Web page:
Swingeing cuts and barriers block families from using children’s centres

06 September 2013

Sweeping cuts of £1.5 billion to early intervention funding and a multitude of barriers are stopping many of those families most in need from using children’s centres, reveals a report by The Children’s Society.

Breaking Barriers highlights a catalogue of constraints for both parents and practitioners - exacerbated by budget cuts – leaving too many deprived families and children without key support. 

These Sure Start children’s centres provide vital support to families with young children including advice and help on children’s health and education, high quality childcare, outreach to parents and assistance in helping them find training and employment. 

The Children’s Society has serious concerns that funding cuts hitting children’s centres will make it increasingly difficult to help disadvantaged families. The Early Intervention Grant, which provides vital funding for children’s centres, will be halved between 2010 and 2015, from £3 billion a year to £1.5 billion.

The charity is urging the government to ring-fence support and not make further cuts to these critical services to make sure as many deprived families as possible can use them.

Based on a survey of parents with children aged up to five not using their local children’s centre, ‘Breaking Barriers’ is also calling for other barriers to support access to be tackled. Findings include:

Many disadvantaged families have very little knowledge of children’s centres. Of parents not using their local children’s centre, three quarters were unaware of what services were on offer. Four out of ten said they had never even heard of them. 

A quarter of parents quizzed said they found it difficult to access their local children’s centre. In some cases, they were not within “pram-pushing” distance or were cut off from key services by a main road.

Transport was a significant barrier particularly in rural areas as disadvantaged families can be very isolated if they do not have access to a car. A third (35%) of survey respondents said they faced travel costs to go to a centre.  

Working parents often struggle to use children’s centres because of their work commitments.  The survey shows working parents were twice as likely to face difficulties in accessing children’s centre services compared to non-working parents. Six in ten children living in poverty are in a household where at least one parent is working .

The Children’s Society is also concerned that many of the children’s centres consulted faced difficulties identifying the disadvantaged families in their local area as they were not being provided with adequate information from relevant services.

Matthew Reed, Chief Executive of The Children’s Society, said: “Children’s centres do vital work supporting some of this country’s most vulnerable families. Yet our report outlines deeply concerning funding cuts and a catalogue of barriers which are preventing too many of the families that need them most from using these crucial services. We know that prevention now is better than struggling with these problems down the line, and can be cheaper in the long run.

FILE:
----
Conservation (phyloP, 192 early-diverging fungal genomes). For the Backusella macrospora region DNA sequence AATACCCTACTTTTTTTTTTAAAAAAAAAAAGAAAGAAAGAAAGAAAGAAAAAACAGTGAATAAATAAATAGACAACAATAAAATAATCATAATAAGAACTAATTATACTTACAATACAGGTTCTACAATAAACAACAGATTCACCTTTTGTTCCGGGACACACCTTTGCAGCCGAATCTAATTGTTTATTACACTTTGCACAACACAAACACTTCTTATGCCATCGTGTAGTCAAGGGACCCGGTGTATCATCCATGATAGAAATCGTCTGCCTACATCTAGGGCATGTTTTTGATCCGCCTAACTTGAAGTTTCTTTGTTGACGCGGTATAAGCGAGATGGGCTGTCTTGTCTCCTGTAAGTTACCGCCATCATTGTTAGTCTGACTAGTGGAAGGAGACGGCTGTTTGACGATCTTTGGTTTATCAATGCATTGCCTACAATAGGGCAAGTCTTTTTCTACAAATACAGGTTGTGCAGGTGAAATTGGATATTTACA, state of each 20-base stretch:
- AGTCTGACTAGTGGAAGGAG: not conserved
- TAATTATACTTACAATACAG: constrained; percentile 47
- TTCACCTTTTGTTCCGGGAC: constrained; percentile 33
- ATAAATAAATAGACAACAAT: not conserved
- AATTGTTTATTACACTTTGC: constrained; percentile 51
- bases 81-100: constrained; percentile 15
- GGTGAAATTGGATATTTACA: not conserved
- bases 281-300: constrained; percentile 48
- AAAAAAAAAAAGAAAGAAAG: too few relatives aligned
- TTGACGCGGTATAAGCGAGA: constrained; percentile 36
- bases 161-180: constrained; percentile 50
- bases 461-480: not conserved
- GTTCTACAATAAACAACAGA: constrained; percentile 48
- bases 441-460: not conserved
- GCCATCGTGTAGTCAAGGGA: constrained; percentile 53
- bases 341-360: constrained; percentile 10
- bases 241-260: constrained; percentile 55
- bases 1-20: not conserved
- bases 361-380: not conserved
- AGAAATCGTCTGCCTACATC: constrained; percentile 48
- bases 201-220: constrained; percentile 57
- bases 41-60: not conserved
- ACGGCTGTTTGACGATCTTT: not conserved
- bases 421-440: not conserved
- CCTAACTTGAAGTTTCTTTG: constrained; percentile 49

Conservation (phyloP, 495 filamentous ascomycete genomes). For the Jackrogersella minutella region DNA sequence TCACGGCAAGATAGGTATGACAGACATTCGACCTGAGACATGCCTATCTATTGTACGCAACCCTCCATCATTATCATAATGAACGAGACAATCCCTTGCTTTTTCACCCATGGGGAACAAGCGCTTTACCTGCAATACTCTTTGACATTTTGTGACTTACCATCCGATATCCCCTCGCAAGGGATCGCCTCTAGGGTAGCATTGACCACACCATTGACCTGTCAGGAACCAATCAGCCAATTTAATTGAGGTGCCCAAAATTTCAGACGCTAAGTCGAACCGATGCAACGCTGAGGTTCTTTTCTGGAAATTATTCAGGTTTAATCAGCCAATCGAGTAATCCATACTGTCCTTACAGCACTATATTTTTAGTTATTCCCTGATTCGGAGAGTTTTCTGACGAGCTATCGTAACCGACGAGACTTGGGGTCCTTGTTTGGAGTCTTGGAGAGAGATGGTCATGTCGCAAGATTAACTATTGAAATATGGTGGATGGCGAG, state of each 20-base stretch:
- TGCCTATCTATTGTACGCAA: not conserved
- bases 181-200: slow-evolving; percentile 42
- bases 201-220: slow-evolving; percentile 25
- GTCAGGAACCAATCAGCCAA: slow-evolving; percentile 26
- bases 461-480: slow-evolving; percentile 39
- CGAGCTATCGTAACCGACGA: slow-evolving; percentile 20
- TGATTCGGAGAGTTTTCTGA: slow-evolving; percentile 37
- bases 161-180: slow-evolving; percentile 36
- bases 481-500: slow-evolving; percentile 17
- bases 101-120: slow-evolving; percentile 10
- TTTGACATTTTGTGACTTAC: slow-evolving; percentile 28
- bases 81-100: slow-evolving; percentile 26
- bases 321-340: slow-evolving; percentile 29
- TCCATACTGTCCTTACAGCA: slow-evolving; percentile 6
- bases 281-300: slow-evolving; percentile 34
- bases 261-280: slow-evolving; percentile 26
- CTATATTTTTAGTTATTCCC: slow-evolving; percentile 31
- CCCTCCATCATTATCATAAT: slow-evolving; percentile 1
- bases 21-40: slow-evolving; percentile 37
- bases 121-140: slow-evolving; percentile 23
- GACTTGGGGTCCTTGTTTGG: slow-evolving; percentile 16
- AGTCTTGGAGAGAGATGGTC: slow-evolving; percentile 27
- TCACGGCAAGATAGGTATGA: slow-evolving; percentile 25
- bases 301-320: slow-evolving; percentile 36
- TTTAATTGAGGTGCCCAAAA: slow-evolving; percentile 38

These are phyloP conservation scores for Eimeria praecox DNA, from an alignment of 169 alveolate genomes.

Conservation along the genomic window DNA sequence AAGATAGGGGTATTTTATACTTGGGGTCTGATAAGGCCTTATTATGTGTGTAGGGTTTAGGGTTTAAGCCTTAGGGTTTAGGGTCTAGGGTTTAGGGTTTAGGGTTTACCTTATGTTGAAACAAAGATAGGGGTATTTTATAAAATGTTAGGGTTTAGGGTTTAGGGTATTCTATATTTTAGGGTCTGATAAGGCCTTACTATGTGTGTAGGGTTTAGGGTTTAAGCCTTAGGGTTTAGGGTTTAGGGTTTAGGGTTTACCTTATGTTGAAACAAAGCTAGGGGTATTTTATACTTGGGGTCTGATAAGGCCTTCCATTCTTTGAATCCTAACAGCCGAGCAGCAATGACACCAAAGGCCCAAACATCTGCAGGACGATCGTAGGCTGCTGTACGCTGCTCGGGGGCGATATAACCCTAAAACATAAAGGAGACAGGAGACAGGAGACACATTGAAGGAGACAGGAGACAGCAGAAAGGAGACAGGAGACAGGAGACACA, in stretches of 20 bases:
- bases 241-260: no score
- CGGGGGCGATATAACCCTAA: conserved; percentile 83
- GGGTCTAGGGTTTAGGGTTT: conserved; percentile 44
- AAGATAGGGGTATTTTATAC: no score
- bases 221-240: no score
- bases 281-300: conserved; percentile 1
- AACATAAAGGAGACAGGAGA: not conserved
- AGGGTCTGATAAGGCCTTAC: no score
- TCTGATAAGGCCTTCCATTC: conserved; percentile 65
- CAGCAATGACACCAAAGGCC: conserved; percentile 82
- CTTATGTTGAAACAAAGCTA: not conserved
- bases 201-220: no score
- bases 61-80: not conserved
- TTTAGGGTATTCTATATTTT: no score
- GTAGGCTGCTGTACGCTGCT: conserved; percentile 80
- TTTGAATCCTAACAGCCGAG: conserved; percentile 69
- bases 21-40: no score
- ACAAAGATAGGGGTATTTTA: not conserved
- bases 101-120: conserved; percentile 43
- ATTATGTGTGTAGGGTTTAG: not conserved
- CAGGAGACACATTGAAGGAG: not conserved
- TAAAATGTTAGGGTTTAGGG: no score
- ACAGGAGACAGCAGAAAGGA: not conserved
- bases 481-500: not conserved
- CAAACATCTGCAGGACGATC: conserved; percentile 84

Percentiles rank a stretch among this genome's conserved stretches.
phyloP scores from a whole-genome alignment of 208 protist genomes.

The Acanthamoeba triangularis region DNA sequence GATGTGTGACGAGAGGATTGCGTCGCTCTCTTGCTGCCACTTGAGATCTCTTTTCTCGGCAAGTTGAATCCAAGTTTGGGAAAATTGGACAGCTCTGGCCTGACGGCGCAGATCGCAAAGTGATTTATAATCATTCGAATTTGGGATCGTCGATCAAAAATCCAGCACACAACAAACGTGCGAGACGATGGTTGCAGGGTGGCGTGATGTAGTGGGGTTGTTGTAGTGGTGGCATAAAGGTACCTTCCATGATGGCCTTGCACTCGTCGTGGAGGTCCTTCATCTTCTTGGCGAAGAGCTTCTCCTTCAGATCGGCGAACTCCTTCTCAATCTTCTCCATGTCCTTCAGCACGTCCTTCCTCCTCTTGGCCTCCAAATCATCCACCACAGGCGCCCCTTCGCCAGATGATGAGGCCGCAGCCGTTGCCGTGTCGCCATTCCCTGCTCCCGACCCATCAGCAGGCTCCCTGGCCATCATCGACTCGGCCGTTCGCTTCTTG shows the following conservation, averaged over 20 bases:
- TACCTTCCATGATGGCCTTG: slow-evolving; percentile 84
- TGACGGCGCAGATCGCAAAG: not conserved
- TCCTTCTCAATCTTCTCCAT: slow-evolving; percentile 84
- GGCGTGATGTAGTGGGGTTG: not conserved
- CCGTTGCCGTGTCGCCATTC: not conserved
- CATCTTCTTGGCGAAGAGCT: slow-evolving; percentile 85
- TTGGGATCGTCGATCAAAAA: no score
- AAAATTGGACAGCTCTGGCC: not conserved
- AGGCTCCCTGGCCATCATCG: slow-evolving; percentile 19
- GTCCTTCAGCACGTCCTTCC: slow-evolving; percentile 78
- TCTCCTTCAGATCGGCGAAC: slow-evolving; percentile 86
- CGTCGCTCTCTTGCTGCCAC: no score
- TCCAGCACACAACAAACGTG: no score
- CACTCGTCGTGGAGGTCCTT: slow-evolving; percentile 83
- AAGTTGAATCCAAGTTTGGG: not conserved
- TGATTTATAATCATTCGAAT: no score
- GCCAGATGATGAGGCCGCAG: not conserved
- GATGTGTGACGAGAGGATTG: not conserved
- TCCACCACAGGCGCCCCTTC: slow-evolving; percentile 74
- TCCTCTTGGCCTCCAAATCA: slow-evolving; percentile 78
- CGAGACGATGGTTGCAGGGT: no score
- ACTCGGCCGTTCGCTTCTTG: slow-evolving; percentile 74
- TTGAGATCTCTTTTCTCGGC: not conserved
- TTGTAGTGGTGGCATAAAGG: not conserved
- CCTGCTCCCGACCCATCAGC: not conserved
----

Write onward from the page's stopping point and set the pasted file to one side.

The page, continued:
'We urge the government to make no further cuts in funding for key early intervention services. Money should be ring-fenced for children’s centres to make sure these critical services are protected.'

Breaking Barriers makes a range of recommendations, including calling on the government to pilot birth registration in children’s centres to increase awareness of local services available to parents.

It also calls for health and other local services to have systems in place for the appropriate sharing of relevant information, such as live birth data, with children’s centres in their area. 

The report finds that some children’s centres are struggling with the size and shape of the areas they have to serve, and recommends that local authorities should review these areas to make sure all disadvantaged communities can access these services. 

Ends

Media enquiries 

For more information please contact Jemma Mahon in The Children’s Society’s media team on 0207 841 4422, or by email. For out of hours enquiries please call 07810 796508

Notes to editors 

‘Breaking Barriers’ is based on a survey conducted across England with families who use children’s centres and those that do not. This survey was carried out through face-to-face interviews with families and practitioners in The Children’s Society’s children’s centres.

In 2010 the Early Intervention Grant was created by pulling together a number of funds. The grant includes funding for Sure Start Children’s Centres across the country which focus on early years activities. Around two thirds of the EIG grant is used to fund Sure Start centres. 

The Children’s Society wants to create a society where children and young people are valued, respected and happy. We are committed to helping vulnerable and disadvantaged young people, including children in care and young runaways. We give a voice to disabled children, help young refugees to rebuild their lives and provide relief for young carers. Through our campaigns and research, we seek to influence policy and perceptions so that young people have a better chance in life. The Children’s Society work with children and families in 43 children’s centres across England.